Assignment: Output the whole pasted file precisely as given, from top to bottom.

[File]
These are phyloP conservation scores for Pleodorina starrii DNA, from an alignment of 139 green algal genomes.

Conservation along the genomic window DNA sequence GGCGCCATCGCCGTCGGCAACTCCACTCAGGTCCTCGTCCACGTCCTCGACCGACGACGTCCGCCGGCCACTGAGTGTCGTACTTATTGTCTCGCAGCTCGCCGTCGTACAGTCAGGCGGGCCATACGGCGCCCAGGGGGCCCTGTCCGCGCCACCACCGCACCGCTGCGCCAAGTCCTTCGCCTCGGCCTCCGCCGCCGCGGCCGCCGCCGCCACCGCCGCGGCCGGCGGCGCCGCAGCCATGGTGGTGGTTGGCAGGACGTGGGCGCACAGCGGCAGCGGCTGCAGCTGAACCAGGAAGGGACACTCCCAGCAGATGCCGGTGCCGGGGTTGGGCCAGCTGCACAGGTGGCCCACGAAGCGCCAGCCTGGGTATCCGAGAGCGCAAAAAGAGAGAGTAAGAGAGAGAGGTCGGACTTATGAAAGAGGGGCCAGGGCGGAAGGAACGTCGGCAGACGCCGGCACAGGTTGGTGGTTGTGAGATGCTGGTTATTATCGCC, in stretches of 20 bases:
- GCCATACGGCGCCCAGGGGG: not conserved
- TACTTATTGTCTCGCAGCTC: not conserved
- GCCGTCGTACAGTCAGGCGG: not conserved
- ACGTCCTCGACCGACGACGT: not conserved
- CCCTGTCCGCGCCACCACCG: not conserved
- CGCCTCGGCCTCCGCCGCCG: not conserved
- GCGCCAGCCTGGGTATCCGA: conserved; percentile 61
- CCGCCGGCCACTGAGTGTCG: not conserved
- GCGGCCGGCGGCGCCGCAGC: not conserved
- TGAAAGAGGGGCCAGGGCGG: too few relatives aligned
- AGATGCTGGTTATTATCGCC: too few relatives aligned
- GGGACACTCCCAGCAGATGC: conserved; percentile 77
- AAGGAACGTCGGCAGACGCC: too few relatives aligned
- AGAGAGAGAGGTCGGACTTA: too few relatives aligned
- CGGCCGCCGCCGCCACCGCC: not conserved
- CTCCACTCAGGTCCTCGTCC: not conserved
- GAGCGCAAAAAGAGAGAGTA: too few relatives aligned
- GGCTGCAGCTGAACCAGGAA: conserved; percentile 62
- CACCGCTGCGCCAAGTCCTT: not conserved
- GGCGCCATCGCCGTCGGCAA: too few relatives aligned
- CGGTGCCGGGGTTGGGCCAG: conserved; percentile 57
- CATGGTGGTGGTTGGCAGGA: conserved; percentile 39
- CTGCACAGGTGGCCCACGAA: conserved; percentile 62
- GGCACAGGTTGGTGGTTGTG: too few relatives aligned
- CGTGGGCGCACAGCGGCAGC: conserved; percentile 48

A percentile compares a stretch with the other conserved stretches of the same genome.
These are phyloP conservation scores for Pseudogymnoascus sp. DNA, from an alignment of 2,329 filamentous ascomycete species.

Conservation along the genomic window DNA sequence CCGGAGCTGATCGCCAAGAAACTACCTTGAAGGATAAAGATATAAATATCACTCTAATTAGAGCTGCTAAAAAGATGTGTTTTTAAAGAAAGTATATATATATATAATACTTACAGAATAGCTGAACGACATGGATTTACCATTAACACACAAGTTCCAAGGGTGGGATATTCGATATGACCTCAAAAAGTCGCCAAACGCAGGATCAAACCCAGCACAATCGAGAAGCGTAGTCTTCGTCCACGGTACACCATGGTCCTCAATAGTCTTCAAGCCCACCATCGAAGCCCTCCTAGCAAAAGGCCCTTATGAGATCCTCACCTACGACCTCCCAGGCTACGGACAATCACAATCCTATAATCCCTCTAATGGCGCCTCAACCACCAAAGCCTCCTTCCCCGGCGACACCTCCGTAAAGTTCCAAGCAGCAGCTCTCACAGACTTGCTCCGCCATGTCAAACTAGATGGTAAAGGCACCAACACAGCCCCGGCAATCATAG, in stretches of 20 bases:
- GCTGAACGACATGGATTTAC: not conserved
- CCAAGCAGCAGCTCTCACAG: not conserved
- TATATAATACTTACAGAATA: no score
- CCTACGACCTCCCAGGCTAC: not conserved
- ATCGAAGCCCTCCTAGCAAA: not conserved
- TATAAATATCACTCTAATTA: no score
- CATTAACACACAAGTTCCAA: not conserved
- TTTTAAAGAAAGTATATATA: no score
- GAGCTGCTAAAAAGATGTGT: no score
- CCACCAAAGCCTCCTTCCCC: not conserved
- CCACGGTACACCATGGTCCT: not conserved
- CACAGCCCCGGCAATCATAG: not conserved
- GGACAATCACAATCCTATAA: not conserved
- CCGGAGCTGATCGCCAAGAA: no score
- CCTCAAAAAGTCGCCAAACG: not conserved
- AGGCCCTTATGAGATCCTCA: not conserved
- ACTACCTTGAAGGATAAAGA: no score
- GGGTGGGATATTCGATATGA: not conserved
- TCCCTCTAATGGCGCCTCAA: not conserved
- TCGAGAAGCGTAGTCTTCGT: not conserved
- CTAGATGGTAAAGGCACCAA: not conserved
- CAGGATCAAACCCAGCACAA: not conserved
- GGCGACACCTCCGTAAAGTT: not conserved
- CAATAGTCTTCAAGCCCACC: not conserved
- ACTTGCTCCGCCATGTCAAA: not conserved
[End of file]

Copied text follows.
These are phyloP conservation scores for Pleodorina starrii DNA, from an alignment of 139 green algal genomes.

Conservation along the genomic window DNA sequence GGCGCCATCGCCGTCGGCAACTCCACTCAGGTCCTCGTCCACGTCCTCGACCGACGACGTCCGCCGGCCACTGAGTGTCGTACTTATTGTCTCGCAGCTCGCCGTCGTACAGTCAGGCGGGCCATACGGCGCCCAGGGGGCCCTGTCCGCGCCACCACCGCACCGCTGCGCCAAGTCCTTCGCCTCGGCCTCCGCCGCCGCGGCCGCCGCCGCCACCGCCGCGGCCGGCGGCGCCGCAGCCATGGTGGTGGTTGGCAGGACGTGGGCGCACAGCGGCAGCGGCTGCAGCTGAACCAGGAAGGGACACTCCCAGCAGATGCCGGTGCCGGGGTTGGGCCAGCTGCACAGGTGGCCCACGAAGCGCCAGCCTGGGTATCCGAGAGCGCAAAAAGAGAGAGTAAGAGAGAGAGGTCGGACTTATGAAAGAGGGGCCAGGGCGGAAGGAACGTCGGCAGACGCCGGCACAGGTTGGTGGTTGTGAGATGCTGGTTATTATCGCC, in stretches of 20 bases:
- GCCATACGGCGCCCAGGGGG: not conserved
- TACTTATTGTCTCGCAGCTC: not conserved
- GCCGTCGTACAGTCAGGCGG: not conserved
- ACGTCCTCGACCGACGACGT: not conserved
- CCCTGTCCGCGCCACCACCG: not conserved
- CGCCTCGGCCTCCGCCGCCG: not conserved
- GCGCCAGCCTGGGTATCCGA: conserved; percentile 61
- CCGCCGGCCACTGAGTGTCG: not conserved
- GCGGCCGGCGGCGCCGCAGC: not conserved
- TGAAAGAGGGGCCAGGGCGG: too few relatives aligned
- AGATGCTGGTTATTATCGCC: too few relatives aligned
- GGGACACTCCCAGCAGATGC: conserved; percentile 77
- AAGGAACGTCGGCAGACGCC: too few relatives aligned
- AGAGAGAGAGGTCGGACTTA: too few relatives aligned
- CGGCCGCCGCCGCCACCGCC: not conserved
- CTCCACTCAGGTCCTCGTCC: not conserved
- GAGCGCAAAAAGAGAGAGTA: too few relatives aligned
- GGCTGCAGCTGAACCAGGAA: conserved; percentile 62
- CACCGCTGCGCCAAGTCCTT: not conserved
- GGCGCCATCGCCGTCGGCAA: too few relatives aligned
- CGGTGCCGGGGTTGGGCCAG: conserved; percentile 57
- CATGGTGGTGGTTGGCAGGA: conserved; percentile 39
- CTGCACAGGTGGCCCACGAA: conserved; percentile 62
- GGCACAGGTTGGTGGTTGTG: too few relatives aligned
- CGTGGGCGCACAGCGGCAGC: conserved; percentile 48

A percentile compares a stretch with the other conserved stretches of the same genome.
These are phyloP conservation scores for Pseudogymnoascus sp. DNA, from an alignment of 2,329 filamentous ascomycete species.

Conservation along the genomic window DNA sequence CCGGAGCTGATCGCCAAGAAACTACCTTGAAGGATAAAGATATAAATATCACTCTAATTAGAGCTGCTAAAAAGATGTGTTTTTAAAGAAAGTATATATATATATAATACTTACAGAATAGCTGAACGACATGGATTTACCATTAACACACAAGTTCCAAGGGTGGGATATTCGATATGACCTCAAAAAGTCGCCAAACGCAGGATCAAACCCAGCACAATCGAGAAGCGTAGTCTTCGTCCACGGTACACCATGGTCCTCAATAGTCTTCAAGCCCACCATCGAAGCCCTCCTAGCAAAAGGCCCTTATGAGATCCTCACCTACGACCTCCCAGGCTACGGACAATCACAATCCTATAATCCCTCTAATGGCGCCTCAACCACCAAAGCCTCCTTCCCCGGCGACACCTCCGTAAAGTTCCAAGCAGCAGCTCTCACAGACTTGCTCCGCCATGTCAAACTAGATGGTAAAGGCACCAACACAGCCCCGGCAATCATAG, in stretches of 20 bases:
- GCTGAACGACATGGATTTAC: not conserved
- CCAAGCAGCAGCTCTCACAG: not conserved
- TATATAATACTTACAGAATA: no score
- CCTACGACCTCCCAGGCTAC: not conserved
- ATCGAAGCCCTCCTAGCAAA: not conserved
- TATAAATATCACTCTAATTA: no score
- CATTAACACACAAGTTCCAA: not conserved
- TTTTAAAGAAAGTATATATA: no score
- GAGCTGCTAAAAAGATGTGT: no score
- CCACCAAAGCCTCCTTCCCC: not conserved
- CCACGGTACACCATGGTCCT: not conserved
- CACAGCCCCGGCAATCATAG: not conserved
- GGACAATCACAATCCTATAA: not conserved
- CCGGAGCTGATCGCCAAGAA: no score
- CCTCAAAAAGTCGCCAAACG: not conserved
- AGGCCCTTATGAGATCCTCA: not conserved
- ACTACCTTGAAGGATAAAGA: no score
- GGGTGGGATATTCGATATGA: not conserved
- TCCCTCTAATGGCGCCTCAA: not conserved
- TCGAGAAGCGTAGTCTTCGT: not conserved
- CTAGATGGTAAAGGCACCAA: not conserved
- CAGGATCAAACCCAGCACAA: not conserved
- GGCGACACCTCCGTAAAGTT: not conserved
- CAATAGTCTTCAAGCCCACC: not conserved
- ACTTGCTCCGCCATGTCAAA: not conserved